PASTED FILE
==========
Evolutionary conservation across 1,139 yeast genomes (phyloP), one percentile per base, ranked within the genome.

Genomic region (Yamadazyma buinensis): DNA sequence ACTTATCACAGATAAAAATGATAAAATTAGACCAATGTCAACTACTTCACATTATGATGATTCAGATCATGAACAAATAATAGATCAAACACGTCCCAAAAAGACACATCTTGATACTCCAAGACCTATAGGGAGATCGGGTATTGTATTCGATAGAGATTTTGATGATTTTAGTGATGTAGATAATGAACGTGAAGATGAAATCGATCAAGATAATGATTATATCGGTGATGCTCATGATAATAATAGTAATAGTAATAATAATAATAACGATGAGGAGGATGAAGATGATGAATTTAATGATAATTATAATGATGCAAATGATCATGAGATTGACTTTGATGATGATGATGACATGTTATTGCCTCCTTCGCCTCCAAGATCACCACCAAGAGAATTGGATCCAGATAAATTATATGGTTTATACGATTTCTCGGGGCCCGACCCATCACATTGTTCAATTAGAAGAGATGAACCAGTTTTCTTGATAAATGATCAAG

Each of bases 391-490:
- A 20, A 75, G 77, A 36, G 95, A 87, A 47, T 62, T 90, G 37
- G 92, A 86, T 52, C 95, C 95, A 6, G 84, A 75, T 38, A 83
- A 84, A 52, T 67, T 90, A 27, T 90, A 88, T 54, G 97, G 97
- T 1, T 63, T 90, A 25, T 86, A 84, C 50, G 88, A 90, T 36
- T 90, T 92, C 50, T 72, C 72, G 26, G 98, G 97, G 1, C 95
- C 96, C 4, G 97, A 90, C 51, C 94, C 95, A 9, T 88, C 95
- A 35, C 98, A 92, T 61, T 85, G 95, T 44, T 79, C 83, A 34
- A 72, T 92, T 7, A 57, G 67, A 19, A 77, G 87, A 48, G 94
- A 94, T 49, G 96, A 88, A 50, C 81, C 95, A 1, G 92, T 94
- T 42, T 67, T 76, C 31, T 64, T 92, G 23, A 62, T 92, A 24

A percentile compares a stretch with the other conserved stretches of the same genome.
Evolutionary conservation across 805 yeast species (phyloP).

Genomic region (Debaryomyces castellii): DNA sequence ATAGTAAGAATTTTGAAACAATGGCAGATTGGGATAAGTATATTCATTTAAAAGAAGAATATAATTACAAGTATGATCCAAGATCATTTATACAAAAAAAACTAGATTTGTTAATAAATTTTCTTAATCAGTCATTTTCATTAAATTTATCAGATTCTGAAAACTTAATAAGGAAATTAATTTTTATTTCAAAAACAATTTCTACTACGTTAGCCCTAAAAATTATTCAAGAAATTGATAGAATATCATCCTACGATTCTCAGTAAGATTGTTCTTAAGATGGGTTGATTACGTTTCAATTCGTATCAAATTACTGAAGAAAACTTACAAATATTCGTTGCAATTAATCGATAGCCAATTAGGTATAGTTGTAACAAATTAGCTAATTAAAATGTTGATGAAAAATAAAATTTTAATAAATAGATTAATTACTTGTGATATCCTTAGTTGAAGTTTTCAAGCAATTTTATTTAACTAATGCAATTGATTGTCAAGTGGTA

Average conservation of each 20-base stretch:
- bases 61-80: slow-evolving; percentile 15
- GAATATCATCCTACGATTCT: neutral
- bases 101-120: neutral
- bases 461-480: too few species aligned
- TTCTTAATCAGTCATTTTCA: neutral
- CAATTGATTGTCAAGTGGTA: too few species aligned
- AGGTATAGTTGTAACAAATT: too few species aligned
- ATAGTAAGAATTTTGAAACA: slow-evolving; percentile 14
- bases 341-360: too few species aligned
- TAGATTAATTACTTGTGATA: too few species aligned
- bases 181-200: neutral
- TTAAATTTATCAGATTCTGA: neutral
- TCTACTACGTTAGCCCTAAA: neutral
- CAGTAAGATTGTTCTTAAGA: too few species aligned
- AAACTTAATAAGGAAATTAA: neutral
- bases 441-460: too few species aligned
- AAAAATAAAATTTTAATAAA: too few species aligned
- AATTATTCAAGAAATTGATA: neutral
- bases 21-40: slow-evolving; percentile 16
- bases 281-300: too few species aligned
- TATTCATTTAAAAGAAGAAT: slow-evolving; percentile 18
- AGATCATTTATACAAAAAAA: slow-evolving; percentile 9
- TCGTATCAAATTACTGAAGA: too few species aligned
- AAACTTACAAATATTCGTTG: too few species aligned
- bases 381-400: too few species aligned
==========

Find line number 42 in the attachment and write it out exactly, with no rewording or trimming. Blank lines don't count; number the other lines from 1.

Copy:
- bases 381-400: too few species aligned